China needs to ensure the reliability, security and authority of the digital renminbi
Virtual currencies such as bitcoin have survived and thrived even under strict financial regulation, prompting central banks to undertake research and development of digital currencies.
According to a survey by the Bank for International Settlements, 80 percent of central banks have begun developing a digital currency. The European Central Bank, for instance, may launch a digital euro this year. The United States is also attaching great importance to the role of the US dollar in the era of the digital economy. Federal Reserve Chairman Jerome Powell said that a digital dollar would improve the payment system in a variety of ways and help maintain the primary status of the dollar. At a hearing of the House of Representatives Financial Services Committee on June 17,2020, he stressed that a government-backed digital dollar needs to be introduced to support the US economy and uphold the dollar’s dominance as the world’s reserve currency. He said the US should promote technological reform for the dollar’s digitization, otherwise the dollar may lose its position as the world’s reserve currency.
China, too, is rolling out a digital currency. The amendment to the Law on the People’s Bank of China, promulgated in October last year, listed the digital renminbi as a legal currency. According to the 14th Five-Year Plan (2021-25), efforts will be further made to advance the use of the digital currency. Since China has the world’s largest population and digital payment market, it needs to ensure the reliability, security and authority of its digital currency. For its wide adoption and application, related departments need to establish a reliable technological framework for its use, promote its expanded application and develop laws and regulations.
The digital renminbi is likely to change China’s financial landscape in a number of ways.
First, it will change the payment market, adding an official payment tool to the retail market currently dominated by market-oriented payment systems. In the next five to 10 years, the digital renminbi will be used along with payment tools such as WeChat Pay, Alipay, UnionPay and bank cards. Although cash will not completely disappear from the market, the digital renminbi will replace it for many uses.
Second, it will change competition in the banking industry. The digital currency electronic payment system will enable value transfer to be made without bank accounts, which will lead to a declining reliance on them. People will then be able to choose financial services and institutions more freely, which will boost competition. Financial institutions that are used to relying on large-scale operations to cover costs and attract customers will need to improve their ability to provide innovative products and services and apply digital technologies.
Third, it will change the supervision of the monetary market as the central bank will have real-time, complete and structured data on circulation of the digital currency, which can ensure fine-tuned control of the total currency supply. As the central bank can regulate and control the currency market more directly, it will also assume more direct responsibilities, providing more liquidity support to commercial banks during an economic crisis.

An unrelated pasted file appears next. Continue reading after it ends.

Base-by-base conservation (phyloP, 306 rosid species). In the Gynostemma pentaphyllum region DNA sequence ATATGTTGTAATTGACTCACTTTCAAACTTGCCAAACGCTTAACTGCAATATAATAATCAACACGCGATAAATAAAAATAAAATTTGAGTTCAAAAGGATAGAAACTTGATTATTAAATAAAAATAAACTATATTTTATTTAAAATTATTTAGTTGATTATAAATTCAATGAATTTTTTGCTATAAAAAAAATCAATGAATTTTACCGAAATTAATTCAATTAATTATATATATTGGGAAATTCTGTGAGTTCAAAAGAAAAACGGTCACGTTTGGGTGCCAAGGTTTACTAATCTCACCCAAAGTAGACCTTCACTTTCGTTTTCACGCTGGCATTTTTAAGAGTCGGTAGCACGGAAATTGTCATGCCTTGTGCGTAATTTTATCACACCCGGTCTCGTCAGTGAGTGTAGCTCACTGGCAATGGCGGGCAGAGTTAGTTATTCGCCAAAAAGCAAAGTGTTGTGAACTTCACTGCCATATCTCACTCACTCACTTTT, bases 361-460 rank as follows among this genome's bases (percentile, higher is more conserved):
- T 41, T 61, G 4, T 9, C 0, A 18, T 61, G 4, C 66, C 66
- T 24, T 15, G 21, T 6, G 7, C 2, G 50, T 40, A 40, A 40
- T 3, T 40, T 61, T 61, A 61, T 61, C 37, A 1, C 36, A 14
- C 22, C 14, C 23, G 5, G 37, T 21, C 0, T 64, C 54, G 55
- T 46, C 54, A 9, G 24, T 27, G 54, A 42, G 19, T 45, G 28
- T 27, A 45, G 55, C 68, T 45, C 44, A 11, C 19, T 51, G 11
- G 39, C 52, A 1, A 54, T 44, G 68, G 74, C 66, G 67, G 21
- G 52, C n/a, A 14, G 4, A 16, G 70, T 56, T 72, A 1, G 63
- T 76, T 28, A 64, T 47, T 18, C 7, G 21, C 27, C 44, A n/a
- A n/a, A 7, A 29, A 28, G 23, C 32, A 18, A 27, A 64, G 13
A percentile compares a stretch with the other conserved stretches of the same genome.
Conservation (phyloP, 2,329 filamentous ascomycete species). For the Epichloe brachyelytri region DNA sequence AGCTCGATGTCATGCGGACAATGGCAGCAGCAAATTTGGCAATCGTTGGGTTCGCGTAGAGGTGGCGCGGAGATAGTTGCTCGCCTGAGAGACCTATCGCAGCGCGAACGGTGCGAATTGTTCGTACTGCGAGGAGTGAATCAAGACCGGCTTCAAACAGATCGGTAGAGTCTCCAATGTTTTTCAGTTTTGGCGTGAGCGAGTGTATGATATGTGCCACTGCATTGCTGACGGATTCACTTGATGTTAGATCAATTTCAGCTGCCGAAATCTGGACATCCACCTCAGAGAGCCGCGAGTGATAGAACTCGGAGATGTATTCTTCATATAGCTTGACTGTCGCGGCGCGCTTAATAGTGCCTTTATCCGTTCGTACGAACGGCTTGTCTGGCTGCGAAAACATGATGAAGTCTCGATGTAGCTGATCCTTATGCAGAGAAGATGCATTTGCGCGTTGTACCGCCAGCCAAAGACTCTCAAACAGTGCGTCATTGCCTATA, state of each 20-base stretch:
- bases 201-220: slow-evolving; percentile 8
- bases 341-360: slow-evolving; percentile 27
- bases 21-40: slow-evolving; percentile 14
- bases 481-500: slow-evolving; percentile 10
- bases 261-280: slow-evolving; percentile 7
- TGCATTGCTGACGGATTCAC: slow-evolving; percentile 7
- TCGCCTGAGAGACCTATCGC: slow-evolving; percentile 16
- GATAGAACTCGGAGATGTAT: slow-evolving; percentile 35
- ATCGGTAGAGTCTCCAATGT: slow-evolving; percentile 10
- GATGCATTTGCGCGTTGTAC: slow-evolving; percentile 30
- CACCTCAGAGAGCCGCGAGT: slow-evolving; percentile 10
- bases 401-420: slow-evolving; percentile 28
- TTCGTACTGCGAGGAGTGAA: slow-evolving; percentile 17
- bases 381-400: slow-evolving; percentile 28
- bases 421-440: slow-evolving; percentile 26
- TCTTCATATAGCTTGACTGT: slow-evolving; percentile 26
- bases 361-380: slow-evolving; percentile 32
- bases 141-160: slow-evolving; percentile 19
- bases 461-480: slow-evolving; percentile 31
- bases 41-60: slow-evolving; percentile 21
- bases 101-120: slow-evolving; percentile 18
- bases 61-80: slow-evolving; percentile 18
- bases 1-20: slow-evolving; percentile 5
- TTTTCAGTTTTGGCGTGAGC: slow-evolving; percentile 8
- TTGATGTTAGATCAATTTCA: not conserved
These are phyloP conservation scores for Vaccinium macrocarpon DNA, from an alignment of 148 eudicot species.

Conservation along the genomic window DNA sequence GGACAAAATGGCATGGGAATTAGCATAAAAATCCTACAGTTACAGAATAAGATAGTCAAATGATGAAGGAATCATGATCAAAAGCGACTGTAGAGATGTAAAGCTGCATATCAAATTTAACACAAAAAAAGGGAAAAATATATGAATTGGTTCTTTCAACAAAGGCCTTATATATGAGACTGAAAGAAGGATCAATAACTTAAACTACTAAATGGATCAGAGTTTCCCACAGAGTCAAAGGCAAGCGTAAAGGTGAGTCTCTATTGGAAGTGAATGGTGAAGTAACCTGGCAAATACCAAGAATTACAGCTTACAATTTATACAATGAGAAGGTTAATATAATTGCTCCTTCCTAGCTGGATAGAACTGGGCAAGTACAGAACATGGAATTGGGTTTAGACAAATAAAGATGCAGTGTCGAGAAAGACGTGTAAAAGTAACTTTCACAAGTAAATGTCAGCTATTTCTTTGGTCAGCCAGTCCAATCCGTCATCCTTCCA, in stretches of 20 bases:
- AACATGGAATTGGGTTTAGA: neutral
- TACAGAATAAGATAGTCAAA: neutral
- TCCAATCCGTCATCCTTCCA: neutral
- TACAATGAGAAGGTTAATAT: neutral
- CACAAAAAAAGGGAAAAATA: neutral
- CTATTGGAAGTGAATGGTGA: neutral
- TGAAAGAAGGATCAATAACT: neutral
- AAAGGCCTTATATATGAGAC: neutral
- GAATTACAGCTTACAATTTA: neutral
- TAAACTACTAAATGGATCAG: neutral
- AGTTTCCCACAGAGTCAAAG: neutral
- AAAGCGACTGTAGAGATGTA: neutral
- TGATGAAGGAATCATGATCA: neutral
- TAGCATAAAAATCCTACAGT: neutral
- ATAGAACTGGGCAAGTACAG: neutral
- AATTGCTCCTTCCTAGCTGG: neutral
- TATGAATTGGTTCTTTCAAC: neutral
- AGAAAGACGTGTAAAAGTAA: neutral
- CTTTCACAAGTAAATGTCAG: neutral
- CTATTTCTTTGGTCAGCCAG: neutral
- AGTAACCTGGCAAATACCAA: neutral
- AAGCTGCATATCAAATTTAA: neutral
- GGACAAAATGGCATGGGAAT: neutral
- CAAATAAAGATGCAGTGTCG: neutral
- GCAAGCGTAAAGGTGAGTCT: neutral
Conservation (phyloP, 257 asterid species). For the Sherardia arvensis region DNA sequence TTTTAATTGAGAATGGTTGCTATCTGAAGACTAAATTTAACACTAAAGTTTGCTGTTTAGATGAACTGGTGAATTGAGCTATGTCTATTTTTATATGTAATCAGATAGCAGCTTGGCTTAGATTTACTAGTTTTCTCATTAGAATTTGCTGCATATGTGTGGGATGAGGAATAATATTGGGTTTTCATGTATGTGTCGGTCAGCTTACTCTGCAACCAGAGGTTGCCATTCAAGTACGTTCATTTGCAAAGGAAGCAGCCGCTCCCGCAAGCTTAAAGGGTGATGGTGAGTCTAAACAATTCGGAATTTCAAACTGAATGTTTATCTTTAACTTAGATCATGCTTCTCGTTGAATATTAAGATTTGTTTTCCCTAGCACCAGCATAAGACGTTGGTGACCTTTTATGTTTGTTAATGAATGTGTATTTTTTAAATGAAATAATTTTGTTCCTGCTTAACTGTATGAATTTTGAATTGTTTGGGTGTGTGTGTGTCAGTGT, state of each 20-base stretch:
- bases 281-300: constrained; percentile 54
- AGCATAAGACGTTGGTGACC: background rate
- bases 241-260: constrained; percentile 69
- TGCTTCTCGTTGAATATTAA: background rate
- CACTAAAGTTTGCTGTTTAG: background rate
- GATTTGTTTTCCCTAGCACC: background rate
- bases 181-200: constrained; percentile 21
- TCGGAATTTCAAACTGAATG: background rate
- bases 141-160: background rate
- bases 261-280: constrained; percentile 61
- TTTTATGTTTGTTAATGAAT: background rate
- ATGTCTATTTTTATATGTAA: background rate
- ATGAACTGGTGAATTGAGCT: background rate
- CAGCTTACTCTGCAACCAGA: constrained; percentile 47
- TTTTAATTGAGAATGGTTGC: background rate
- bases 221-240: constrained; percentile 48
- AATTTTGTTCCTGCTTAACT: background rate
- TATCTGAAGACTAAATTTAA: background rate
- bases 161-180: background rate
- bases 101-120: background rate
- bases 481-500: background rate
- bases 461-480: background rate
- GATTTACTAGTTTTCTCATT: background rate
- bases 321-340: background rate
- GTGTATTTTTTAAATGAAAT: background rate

Amid the changes in the international monetary system, China needs to pay special attention to the US’ strategic options for the digital dollar. Libra backed by Facebook has a global user base of more than 2 billion in the legal tender linked to Libra, the US dollar accounts for more than 60 percent. Once it gains strong market access in Western countries, it is likely to quickly become a global super-sovereign digital currency. The currencies of small countries can easily fall prey to such a super-sovereign digital currency, especially when legal currencies of the countries lose the trust of people during economic recession.
The issuance of government-backed digital currencies counts on reliable and feasible technological and institutional innovation.
Used for both domestic and cross-border payments, digital currencies will play a key role in the global digital economy competition. While digital currencies can help improve payment efficiency, they may fracture the current international monetary and sovereign currency system. For countries that have issued or are issuing digital currencies, the internationalization of digital currencies will pose challenges to monetary policies and liquidity control. The countries whose legal currencies are replaced by foreign digital currencies will see the status of their sovereign currencies threatened and the effects of monetary policy transmission weakened, which will escalate financial risks.
An internationalized digital renminbi can help safeguard China’s monetary sovereignty, protect its financial security and enhance its national strength. But efforts are needed to make the digital renminbi a leading central bank digital currency.
China needs to accelerate the building of its digital financial system and formulate rules on digital financial supervision, digital currency regulation and legal digital currency issuance. It needs to enhance its role in international cooperation to help establish unified standards for regulation in the formulation of global digital finance systems and rules.
The author is former president of the Bank of China.